Aviva Premiership
Armitage admits remorse over ban
ESPNscrum Staff
March 24, 2011
London Irish's Delon Armitage is caught in full flight, Harlequins v London Irish, Aviva Premiership, Twickenham Stadium, London, England, December 27
Delon Armitage is set to make his London Irish comeback this weekend © Getty Images

London Irish fullback Delon Armitage has admitted that he deserved his eight-week suspension for abusing a doping control officer.

The 27-year-old's ban expired last week and he is in line for a return to action in the Exiles' clash with Exeter this weekend. Armitage was sanctioned for pushing and verbally abusing the official, who approached him to conduct a routine test immediately after a defeat to Bath on New Year's Day.

His behaviour was later described as "aggressive, bullying, persistent and threatening" by a Rugby Football Union appeals panel.

"Looking back at it, no I wasn't surprised to be cited," he said. "What I did was wrong and I regret it. I deserved what I got because of what I did. I've apologised to the officer who didn't deserve it, he was obviously just trying to do his job.

"It shouldn't have happened, regardless of what state I was in. It's tough losing a match like that, especially when you're so passionate about the game, but it still shouldn't have happened.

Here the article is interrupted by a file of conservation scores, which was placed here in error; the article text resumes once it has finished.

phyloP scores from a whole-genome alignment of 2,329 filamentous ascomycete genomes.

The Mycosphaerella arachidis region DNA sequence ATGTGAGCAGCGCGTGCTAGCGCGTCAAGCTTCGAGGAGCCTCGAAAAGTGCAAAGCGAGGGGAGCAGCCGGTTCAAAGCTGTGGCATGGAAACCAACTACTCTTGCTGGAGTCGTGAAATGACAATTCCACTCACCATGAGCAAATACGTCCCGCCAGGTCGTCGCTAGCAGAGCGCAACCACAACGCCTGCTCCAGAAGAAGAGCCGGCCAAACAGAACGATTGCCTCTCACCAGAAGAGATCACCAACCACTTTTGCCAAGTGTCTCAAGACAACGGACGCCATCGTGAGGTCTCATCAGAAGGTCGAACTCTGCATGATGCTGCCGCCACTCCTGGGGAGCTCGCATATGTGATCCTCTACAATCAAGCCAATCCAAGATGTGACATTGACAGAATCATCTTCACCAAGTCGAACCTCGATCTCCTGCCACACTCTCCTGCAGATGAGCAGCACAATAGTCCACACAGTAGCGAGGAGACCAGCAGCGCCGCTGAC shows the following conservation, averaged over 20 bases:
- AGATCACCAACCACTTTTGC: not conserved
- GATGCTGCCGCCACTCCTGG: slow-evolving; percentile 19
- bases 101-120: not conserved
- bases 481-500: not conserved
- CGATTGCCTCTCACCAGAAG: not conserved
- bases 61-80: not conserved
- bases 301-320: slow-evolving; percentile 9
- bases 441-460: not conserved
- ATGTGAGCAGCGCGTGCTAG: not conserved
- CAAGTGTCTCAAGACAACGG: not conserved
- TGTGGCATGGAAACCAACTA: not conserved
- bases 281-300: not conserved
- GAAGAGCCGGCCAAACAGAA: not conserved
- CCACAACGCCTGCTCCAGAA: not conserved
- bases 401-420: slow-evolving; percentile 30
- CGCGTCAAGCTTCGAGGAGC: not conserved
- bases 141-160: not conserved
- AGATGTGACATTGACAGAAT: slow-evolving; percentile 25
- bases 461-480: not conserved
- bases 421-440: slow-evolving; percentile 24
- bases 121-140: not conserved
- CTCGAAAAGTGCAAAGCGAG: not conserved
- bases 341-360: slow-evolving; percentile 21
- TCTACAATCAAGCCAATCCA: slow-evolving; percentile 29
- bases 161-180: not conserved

"It was a bitter pill to swallow being banned for eight weeks, which is basically the whole Six Nations, but I had to accept that I'd slipped up. I regret what I did and I want to get back playing and start doing the right things on the field."

Despite the fact that he was approached moments after he had left the pitch in the last-gasp 25-24 defeat at the Madejski Stadium, Armitage rejects the suggestion that players should be given time to compose themselves before being tested.

"The RFU do the best they can within the laws to help the players and the officers," he said. "They're doing the right thing and I need to abide by it and follow the rules."

Due to the ban, Armitage missed out on playing a part in England's first Six Nations title since 2003. "I'd train with England on the Monday and Tuesday and then go back to Irish," he said. "It was nice to still be involved and have some input into the training.

"It was tough watching England do so well, but we're a squad and ultimately we want England to do well. We all want the same outcome, which is for England to win games. When you're in the 30-man EPS [Elite Player Squad] you're part of that team."

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